Storing Data

DBFlow provide a few mechanisms by which we store data to the database. The difference of options should not provide confusion but rather allow flexibility in what you decide is the best way to store information.
DB classifies two different kind of DB transactions:
  1. 1.
  2. 2.

Synchronous Storage

Saving data synchronous on the main thread should be avoided. We can save data synchronously using a synchronous transaction:
database<AppDatabase>().executeTransaction { db ->
modelAdapter.save(model, db)
modelAdapter.insert(model, db)
modelAdapter.update(model, db)
Avoid saving large amounts of models outside of a transaction:
models.forEach { it.save(db) }
// DO
database<AppDatabase>().executeTransaction { db ->
modelAdapter<MyModel>().saveAll(models, db)
Doing operations on the main thread can block it if you read and write to the DB on a different thread while accessing DB on the main. Instead, use Async Transactions.

Async Transactions

Transactions are ACID in SQLite, meaning they either occur completely or not at all. Using transactions significantly speed up the time it takes to store. So recommendation you should use transactions whenever you can.
Async is the preferred method. Transactions, using the DefaultTransactionManager, occur on one thread per-database (to prevent flooding from other DB in your app) and receive callbacks on the UI. You can override this behavior and roll your own or hook into an existing system, read here.
Also to use the legacy, priority-based system, read here.
A basic transaction:
val transaction = database<AppDatabase>().beginTransactionAsync { db ->
// handle to DB
// return a result, or execute a method that returns a result
ready = { transaction -> } // perform any setup.
error = { transaction, error -> // handle any exceptions here },
completion = { transaction -> // called when transaction completes success or fail }
) { transaction, result ->
// utilize the result returned
// attempt to cancel before its run. If it's already ran, this call has no effect.
The Success callback runs post-transaction on the UI thread. The Error callback is called on the UI thread if and only if it is specified and an exception occurs, otherwise it is thrown in the Transaction as a RuntimeException.
Note: all exceptions are caught when specifying the callback. Ensure you handle all errors, otherwise you might miss some problems.


ProcessModelTransaction allows for more flexibility and for you to easily operate on a set of Model in a Transaction easily. It holds a list of Model by which you provide the modification method in the Builder. You can listen for when each are processed inside a normal Transaction.
It is a convenient way to operate on them:
database.beginTransactionAsync(items.processTransaction { model, db ->
// call some operation on model here
model.insert(db) // or
model.delete(db) // or
.processListener { current, total, modifiedModel ->
// for every model looped through and completes
You can listen to when operations complete for each model via the OnModelProcessListener. These callbacks occur on the UI thread. If you wish to run them on same thread (great for tests), set runProcessListenerOnSameThread() to true.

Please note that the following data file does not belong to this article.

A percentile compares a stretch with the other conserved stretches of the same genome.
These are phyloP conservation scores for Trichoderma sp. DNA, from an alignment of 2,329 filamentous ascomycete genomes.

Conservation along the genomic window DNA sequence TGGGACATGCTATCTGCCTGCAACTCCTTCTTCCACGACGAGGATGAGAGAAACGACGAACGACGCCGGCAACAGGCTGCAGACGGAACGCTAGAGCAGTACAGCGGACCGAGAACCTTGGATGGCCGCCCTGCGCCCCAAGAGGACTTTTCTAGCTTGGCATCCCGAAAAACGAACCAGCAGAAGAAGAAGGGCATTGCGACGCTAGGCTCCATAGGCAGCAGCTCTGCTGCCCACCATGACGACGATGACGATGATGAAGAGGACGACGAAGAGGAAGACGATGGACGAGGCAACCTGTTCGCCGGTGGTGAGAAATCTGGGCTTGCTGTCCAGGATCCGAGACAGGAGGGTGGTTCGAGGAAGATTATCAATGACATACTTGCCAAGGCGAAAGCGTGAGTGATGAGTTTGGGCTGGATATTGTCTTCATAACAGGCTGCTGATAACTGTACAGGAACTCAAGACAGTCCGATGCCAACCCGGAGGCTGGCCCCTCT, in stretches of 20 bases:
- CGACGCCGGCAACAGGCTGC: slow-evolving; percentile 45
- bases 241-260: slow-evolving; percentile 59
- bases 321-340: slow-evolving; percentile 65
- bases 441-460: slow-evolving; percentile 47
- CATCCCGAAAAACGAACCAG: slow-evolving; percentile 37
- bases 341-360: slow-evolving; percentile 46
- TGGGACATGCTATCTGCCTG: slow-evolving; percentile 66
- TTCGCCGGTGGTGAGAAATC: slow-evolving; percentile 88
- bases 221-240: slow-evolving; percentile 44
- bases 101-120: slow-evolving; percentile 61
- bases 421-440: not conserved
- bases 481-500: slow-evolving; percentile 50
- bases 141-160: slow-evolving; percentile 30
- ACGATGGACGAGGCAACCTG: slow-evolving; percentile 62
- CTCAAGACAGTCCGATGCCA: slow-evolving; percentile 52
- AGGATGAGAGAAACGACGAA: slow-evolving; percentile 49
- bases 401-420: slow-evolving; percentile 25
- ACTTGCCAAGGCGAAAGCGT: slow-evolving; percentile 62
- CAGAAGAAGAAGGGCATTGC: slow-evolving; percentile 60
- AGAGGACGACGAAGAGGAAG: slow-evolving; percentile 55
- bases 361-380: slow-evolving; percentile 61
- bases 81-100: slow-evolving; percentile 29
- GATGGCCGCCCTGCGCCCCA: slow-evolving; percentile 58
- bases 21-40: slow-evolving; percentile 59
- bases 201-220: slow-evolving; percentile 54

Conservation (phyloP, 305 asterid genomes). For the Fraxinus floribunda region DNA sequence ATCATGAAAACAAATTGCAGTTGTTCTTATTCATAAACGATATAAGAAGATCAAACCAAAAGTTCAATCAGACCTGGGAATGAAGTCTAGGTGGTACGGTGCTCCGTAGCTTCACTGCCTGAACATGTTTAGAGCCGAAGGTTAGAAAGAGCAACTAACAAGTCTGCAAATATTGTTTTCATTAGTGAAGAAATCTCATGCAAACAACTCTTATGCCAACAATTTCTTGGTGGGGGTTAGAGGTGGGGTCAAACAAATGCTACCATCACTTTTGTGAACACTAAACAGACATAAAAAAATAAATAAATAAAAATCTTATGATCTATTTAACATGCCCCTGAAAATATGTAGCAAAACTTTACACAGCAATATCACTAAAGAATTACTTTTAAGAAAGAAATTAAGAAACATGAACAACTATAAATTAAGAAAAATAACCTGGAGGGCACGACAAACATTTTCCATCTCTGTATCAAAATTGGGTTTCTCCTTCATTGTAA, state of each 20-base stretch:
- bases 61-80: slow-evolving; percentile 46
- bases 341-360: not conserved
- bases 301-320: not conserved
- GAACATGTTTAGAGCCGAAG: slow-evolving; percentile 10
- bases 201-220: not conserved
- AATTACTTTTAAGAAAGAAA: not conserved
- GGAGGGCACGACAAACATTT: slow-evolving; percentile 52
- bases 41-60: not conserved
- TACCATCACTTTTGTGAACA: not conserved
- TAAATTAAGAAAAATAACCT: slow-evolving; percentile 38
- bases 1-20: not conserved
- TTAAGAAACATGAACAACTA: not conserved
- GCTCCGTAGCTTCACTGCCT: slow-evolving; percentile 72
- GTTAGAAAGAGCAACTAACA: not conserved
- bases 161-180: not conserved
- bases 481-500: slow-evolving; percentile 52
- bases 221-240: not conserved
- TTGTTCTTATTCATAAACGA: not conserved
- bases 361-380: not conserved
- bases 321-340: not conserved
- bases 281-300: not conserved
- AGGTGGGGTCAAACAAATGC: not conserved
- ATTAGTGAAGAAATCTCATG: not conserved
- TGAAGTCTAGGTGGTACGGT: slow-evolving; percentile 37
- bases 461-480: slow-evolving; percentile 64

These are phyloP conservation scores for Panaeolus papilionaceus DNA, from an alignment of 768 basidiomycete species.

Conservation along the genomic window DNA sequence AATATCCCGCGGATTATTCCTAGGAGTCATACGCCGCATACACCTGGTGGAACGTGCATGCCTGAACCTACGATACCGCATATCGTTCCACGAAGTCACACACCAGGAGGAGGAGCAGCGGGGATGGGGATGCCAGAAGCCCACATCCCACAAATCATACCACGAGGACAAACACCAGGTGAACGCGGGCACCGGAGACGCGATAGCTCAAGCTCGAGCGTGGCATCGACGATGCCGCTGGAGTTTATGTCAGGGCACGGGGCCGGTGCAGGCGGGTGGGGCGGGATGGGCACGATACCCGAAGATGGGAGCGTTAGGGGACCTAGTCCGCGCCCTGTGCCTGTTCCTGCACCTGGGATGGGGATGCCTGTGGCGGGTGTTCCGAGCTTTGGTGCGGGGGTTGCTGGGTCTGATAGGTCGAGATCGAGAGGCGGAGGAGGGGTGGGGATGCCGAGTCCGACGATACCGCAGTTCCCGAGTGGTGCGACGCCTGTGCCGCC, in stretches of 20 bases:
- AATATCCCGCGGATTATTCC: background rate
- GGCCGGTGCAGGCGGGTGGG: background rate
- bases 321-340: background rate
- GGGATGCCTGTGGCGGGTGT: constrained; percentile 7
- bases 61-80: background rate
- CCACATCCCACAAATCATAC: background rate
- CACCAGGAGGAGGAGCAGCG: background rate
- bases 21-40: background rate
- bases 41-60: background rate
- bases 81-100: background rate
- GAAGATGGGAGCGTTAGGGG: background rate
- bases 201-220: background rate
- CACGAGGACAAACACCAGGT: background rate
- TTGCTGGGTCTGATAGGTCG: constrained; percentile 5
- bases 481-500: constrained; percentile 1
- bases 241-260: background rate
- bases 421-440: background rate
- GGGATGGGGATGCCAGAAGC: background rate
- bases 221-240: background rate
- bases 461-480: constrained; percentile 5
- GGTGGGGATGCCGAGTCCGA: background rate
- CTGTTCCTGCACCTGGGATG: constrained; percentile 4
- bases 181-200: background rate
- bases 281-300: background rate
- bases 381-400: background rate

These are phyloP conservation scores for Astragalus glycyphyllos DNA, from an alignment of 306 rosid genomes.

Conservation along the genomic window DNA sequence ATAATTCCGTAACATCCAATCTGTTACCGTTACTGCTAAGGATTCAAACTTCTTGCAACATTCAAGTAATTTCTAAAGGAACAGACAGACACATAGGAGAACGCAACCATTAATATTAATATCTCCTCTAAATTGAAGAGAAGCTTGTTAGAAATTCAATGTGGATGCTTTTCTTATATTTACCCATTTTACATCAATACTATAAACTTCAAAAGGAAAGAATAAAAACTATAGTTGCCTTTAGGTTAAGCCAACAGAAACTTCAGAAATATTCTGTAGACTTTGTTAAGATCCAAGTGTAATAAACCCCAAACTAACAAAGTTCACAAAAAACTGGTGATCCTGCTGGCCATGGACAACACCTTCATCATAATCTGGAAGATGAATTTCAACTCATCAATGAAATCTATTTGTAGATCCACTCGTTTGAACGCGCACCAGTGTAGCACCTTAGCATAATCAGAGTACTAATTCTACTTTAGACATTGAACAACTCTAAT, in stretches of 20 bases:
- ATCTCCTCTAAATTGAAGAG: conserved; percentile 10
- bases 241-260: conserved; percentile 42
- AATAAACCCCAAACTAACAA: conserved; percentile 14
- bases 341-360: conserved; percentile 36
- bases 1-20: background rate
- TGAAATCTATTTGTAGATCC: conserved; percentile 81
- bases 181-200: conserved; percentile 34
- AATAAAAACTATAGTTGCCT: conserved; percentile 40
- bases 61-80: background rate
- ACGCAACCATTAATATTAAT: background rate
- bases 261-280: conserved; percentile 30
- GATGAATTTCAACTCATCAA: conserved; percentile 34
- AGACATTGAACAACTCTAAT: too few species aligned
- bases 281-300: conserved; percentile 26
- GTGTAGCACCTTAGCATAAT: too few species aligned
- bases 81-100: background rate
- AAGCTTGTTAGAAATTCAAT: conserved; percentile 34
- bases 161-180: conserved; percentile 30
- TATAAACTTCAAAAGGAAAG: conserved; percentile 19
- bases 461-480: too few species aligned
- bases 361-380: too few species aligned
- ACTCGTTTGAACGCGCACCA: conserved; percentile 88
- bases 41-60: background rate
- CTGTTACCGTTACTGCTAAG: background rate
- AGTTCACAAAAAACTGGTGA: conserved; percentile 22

The FastStoreModelTransaction is the quickest, lightest way to store a List of Model into the database through a Transaction. Under the hood it just calls modelAdapter.saveAll() or (insertAll, updateAll, deleteAll) It comes with some restrictions when compared to ProcessModelTransaction:
  1. 1.
    All Model must be from same Table/Model Class.
  2. 2.
    No progress listening
  3. 3.
    Can only save, insert, or update the whole list entirely.
What it provides:
  1. 1.
    Reuses DatabaseStatement, and other classes where possible.
  2. 2.
    Opens and closes own DatabaseStatement per total execution.
  3. 3.
    Significant speed bump over ProcessModelTransaction at the expense of flexibility.

Custom TransactionManager

If you prefer to roll your own thread-management system or have an existing system you can override the default system included.
To begin you must implement a ITransactionQueue:
class CustomQueue : ITransactionQueue {
override fun add(transaction: Transaction<out Any?>) {
override fun cancel(transaction: Transaction<out Any?>) {
override fun startIfNotAlive() {
override fun cancel(name: String) {
override fun quit() {
You must provide ways to add(), cancel(Transaction), and startIfNotAlive(). The other two methods are optional, but recommended.
startIfNotAlive() in the DefaultTransactionQueue will start itself (since it's a thread).
Next you can override the BaseTransactionManager (not required, see later):
class CustomTransactionManager(databaseDefinition: DBFlowDatabase)
: BaseTransactionManager(CustomTransactionQueue(), databaseDefinition)
To register it with DBFlow, in your FlowConfig, you must:
databaseClass = AppDatabase::class.java,
transactionManagerCreator = { databaseDefinition ->

Priority Queue

In versions pre-3.0, DBFlow utilized a PriorityBlockingQueue to manage the asynchronous dispatch of Transaction. As of 3.0, it has switched to simply a FIFO queue. To keep the legacy way, a PriorityTransactionQueue was created.
As seen in Custom Transaction Managers, we provide a custom instance of the DefaultTransactionManager with the PriorityTransactionQueue specified:
.transactionManagerCreator { db ->
// this will be called once database modules are loaded and created.
PriorityTransactionQueue("DBFlow Priority Queue"),
What this does is for the specified database (in this case AppDatabase), now require each ITransaction specified for the database should wrap itself around the PriorityTransactionWrapper. Otherwise an the PriorityTransactionQueue wraps the existing Transaction in a PriorityTransactionWrapper with normal priority.
To specify a priority, wrap your original ITransaction with a PriorityTransactionWrapper: